Popularity: Make Content Work for Your Bottom Line

How do we get more traffic is one of the top questions about Inbound Marketing and Growth Hacking. Here’s the unvarnished truth; it’s a popularity contest. Either you have it, you partner with it, or you earn it. It’s a bleak view, but once you accept the difficulty of the situation you can make honest choices concerning what it will take you to succeed.

Breaking out is difficult and it’s getting harder. As more people and businesses get online the signal to noise ratio depreciates. If you’re active on Twitter or Facebook you likely observed the number of actual conversations decreasing while the number of link posts keeps going up. Even influencers, touted for their ability to drive traffic and links, have difficulty keeping-up and can find their authority-to-audience size ratio decline as each social media share, retweets, likes and links from their followers, attracts fewer eyeballs and clicks.
Just being seen on social networks is an iffy proposition. On Twitter, which is a live stream, users must be online at the same time when you post to see your message. That’s a natural limiting factor. On Facebook, because the skyrocketing quantity of brand pages, promotional posts, and user links to viral, the network limits how many members see nonpaid posts. Facebook does this partially to drive advertising revenue. However, were it to indiscriminately show every message from every liked page and friend to everyone, nobody could keep up with the torrent of messages.
It’s only going to get worse. What can you do? How can you create or earn popularity?

Create Addictive Content

Continuously publishing great content is the most prescribed route to building an audience and popularity. What few reveal is how difficult this is or how long it takes.
Everything cannot go viral. It takes a combination of sticky content and luck. A recent study of popular Reddit posts revealed how 52% of stories that made the front page had been shared at least once before. There are numerous stories of bloggers who made a quick inconsequential post only to watch it blow-up and become their most trafficked piece ever. Another theme is stories from bloggers expressing how glad they are to have stuck with it because it took them six months, a year, or longer to break through (See #22).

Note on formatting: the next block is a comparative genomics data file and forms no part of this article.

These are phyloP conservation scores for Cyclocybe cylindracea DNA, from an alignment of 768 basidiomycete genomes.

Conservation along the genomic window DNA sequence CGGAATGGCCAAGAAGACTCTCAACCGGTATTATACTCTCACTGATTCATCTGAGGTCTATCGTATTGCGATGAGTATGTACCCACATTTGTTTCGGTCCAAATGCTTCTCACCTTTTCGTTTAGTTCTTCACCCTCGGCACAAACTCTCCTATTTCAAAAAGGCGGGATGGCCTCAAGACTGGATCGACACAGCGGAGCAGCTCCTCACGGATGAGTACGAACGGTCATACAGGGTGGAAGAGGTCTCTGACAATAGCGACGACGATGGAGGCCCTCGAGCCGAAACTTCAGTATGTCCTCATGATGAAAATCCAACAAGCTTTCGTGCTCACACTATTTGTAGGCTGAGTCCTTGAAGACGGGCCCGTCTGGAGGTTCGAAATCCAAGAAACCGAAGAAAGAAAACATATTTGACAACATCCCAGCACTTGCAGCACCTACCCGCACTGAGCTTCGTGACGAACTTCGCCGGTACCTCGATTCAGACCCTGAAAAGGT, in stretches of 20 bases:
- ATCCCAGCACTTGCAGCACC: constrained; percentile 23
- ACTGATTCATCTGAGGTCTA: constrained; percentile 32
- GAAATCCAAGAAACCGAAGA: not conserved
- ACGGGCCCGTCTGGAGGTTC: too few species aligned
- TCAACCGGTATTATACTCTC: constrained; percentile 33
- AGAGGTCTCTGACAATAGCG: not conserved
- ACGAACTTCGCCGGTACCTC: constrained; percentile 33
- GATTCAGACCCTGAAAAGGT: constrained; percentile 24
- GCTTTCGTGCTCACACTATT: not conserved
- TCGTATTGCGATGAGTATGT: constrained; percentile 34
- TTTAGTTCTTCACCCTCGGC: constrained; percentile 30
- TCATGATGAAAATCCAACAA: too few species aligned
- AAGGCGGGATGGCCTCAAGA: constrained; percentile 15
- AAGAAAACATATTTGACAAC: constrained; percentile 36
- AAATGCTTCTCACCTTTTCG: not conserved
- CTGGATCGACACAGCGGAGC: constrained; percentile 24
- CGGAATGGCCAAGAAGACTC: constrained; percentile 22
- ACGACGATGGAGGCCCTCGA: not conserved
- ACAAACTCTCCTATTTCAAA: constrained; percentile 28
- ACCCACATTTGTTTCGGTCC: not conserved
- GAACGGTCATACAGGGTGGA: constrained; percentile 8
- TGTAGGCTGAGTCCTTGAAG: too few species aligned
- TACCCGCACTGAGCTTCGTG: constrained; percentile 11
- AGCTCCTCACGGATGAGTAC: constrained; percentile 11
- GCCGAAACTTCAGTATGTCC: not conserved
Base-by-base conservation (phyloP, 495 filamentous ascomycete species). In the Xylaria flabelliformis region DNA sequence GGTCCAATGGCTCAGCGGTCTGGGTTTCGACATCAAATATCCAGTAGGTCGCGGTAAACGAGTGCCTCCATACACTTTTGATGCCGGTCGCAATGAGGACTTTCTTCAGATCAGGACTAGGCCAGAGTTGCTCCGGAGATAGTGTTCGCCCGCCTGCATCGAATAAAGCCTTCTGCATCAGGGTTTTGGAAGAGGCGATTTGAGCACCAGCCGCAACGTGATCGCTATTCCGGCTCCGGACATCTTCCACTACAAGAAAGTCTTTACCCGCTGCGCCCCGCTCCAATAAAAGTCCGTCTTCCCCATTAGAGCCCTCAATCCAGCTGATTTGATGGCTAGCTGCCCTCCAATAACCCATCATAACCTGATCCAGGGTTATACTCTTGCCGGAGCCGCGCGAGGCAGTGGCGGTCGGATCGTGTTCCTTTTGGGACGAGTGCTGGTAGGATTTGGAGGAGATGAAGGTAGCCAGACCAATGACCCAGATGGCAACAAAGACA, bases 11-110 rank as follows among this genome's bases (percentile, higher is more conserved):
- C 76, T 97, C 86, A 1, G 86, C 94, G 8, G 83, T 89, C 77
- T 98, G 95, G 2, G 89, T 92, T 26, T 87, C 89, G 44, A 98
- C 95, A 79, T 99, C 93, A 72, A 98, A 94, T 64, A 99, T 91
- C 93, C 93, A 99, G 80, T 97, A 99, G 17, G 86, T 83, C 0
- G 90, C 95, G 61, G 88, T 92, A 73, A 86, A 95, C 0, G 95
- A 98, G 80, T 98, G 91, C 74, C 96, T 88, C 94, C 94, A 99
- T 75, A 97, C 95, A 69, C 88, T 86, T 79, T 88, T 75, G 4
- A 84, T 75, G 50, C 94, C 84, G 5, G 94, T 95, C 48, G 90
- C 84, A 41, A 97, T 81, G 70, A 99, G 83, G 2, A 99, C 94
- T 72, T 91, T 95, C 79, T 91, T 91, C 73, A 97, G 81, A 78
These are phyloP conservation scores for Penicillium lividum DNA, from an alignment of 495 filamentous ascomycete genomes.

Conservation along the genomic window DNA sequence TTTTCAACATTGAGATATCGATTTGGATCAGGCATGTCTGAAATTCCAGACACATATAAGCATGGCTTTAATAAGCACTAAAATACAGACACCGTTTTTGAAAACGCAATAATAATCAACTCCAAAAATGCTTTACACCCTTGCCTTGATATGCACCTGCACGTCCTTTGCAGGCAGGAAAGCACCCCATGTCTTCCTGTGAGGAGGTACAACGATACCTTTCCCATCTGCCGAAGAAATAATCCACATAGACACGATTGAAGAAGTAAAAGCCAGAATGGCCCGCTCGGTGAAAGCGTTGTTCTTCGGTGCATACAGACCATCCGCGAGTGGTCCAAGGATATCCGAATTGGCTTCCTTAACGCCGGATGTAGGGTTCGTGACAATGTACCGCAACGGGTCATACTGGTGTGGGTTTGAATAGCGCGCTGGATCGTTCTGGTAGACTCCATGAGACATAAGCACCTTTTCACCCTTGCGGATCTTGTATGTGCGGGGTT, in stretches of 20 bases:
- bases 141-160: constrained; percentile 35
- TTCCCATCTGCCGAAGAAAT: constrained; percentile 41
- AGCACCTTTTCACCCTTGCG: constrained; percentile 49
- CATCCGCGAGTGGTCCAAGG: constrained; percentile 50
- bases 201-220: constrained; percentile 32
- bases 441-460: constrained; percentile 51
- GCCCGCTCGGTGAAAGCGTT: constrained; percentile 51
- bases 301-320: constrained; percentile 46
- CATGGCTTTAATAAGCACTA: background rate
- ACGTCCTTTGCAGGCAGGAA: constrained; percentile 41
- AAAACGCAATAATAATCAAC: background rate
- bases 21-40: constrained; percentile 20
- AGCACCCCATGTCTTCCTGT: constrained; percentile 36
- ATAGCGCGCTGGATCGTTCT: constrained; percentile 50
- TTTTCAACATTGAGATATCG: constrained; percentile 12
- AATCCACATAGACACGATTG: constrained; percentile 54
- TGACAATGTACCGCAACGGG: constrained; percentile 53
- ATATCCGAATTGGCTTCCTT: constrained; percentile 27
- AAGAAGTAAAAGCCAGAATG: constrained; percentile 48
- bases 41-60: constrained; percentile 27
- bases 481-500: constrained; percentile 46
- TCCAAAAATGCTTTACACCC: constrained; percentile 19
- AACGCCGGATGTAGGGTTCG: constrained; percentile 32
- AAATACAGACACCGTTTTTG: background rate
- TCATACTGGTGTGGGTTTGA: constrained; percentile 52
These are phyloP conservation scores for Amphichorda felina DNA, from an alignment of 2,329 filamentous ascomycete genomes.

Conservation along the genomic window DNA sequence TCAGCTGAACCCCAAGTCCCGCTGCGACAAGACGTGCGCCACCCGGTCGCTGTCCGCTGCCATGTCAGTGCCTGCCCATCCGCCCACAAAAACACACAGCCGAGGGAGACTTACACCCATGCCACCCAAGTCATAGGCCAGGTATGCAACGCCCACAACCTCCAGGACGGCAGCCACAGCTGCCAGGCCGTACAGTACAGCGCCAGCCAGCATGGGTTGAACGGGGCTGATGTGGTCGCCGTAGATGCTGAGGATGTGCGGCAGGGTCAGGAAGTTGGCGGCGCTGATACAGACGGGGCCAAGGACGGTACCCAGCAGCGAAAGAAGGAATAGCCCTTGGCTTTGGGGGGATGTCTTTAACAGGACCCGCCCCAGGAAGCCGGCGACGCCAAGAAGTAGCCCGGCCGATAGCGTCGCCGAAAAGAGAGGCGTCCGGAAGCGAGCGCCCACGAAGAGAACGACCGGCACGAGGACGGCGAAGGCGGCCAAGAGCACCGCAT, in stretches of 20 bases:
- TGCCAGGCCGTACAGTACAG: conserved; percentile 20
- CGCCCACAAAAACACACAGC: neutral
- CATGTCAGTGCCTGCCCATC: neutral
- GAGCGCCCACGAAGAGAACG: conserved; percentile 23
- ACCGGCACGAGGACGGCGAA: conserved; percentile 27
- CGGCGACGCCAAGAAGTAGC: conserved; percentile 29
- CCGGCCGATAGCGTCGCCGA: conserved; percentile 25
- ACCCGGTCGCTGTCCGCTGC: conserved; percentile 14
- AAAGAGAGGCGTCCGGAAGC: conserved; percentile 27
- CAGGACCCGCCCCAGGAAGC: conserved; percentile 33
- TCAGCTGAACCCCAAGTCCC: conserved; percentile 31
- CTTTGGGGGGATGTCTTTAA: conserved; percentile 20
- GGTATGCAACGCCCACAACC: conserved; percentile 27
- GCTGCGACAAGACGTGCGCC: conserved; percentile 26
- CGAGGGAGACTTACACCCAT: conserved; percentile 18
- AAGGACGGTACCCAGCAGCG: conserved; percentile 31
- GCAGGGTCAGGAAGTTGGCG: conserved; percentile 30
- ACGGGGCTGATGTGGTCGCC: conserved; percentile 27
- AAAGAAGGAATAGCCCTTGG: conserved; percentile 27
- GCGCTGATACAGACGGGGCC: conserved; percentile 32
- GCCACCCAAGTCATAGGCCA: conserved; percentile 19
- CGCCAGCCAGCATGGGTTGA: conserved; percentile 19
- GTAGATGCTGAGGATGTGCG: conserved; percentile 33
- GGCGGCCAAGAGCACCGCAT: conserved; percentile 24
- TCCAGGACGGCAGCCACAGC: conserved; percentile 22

Creating addictive content is more a baseline requirement than strategy or tactic. It will not do the work by itself. What it does is give you something worth promoting and sharing; something that’s new and not a rehash of your company’s elevator speech.
You don’t have to publish every day. Every post doesn’t have to be a viral masterpiece. You do have to post frequently enough and keep it interesting enough to keep an audience engaged, even while you have no audience. And you must release a steady stream of posts that are well prepared and addictive enough to go viral. I suggest multiple stories per week, three to five. One weekly post ought to be good enough to go viral. One or two posts each month ought to be extraordinary.

Have a Compelling Story with Frequent Updates

If you’re lucky, your business is a good story in itself. Few companies can be media darlings like Redfin or Uber. They have great backstories and lots of newsworthy company updates. The ones that do enjoy a natural advantage when it comes to getting recognition and popularity.
Many companies have compelling stories. They have numerous updates or can manufacture captivating stories about their work. Ask yourself, what is newsworthy or exciting about your business and how can you tell the story?

Enjoy Offline Brand Popularity